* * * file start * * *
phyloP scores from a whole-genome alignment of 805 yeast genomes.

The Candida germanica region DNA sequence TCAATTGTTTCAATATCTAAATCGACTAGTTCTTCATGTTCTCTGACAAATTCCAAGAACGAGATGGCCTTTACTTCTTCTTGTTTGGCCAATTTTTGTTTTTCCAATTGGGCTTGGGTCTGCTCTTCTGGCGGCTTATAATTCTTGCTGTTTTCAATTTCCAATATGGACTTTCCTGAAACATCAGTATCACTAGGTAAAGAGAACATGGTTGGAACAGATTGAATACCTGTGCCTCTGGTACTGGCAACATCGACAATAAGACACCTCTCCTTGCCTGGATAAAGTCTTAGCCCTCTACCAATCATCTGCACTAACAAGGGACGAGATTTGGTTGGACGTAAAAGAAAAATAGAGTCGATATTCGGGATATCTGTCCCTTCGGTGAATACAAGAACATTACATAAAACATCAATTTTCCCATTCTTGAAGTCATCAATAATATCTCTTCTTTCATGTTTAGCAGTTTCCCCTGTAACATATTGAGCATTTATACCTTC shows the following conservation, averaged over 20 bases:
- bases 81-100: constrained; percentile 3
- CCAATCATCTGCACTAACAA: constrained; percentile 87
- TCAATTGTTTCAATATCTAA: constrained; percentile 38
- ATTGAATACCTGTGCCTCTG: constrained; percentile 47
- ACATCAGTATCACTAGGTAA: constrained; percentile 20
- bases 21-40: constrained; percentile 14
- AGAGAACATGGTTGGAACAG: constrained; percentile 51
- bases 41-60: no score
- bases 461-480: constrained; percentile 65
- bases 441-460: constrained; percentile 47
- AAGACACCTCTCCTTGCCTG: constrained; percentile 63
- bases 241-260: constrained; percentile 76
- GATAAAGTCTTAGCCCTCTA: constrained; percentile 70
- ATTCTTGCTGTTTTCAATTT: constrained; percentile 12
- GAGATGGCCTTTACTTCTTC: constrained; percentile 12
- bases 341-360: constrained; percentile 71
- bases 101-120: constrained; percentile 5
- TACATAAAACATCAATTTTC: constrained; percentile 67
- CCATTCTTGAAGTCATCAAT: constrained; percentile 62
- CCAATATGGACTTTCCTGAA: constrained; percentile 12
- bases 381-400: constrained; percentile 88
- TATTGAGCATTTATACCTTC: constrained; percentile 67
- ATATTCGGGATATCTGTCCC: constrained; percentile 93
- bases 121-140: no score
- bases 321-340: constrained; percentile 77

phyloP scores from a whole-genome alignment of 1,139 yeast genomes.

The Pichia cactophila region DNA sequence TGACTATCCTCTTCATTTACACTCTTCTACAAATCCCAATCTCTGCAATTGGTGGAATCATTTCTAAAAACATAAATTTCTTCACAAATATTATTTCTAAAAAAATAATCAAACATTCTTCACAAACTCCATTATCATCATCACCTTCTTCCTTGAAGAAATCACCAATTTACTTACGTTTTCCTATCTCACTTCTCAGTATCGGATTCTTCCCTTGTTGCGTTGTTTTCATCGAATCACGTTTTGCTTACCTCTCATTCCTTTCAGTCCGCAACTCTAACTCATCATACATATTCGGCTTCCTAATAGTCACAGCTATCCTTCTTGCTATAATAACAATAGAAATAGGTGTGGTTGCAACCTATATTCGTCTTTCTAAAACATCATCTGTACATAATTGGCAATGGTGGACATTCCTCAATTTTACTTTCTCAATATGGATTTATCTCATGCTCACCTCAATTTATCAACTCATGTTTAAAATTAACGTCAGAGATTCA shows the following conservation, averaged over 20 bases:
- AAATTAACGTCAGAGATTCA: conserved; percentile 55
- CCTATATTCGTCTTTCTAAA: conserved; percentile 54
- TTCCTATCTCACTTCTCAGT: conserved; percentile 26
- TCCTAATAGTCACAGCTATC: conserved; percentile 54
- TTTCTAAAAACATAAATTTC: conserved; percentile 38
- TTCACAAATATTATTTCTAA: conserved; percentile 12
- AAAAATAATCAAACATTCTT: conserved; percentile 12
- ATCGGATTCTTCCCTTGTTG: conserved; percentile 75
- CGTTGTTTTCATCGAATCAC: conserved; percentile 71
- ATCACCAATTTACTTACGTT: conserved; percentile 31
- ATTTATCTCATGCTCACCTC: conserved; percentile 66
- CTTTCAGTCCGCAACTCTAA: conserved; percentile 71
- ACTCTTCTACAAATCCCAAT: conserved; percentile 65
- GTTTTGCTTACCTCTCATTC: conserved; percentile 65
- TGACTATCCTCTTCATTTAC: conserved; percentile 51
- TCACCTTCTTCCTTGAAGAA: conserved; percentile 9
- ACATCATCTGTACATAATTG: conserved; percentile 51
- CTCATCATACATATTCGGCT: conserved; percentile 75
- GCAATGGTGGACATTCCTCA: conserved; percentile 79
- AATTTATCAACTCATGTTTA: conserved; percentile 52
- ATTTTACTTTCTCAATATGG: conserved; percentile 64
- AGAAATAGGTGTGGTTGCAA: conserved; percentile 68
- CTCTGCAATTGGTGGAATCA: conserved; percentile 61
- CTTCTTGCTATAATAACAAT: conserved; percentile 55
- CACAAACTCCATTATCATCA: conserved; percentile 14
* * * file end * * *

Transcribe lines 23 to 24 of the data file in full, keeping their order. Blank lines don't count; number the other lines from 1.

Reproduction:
- bases 381-400: constrained; percentile 88
- TATTGAGCATTTATACCTTC: constrained; percentile 67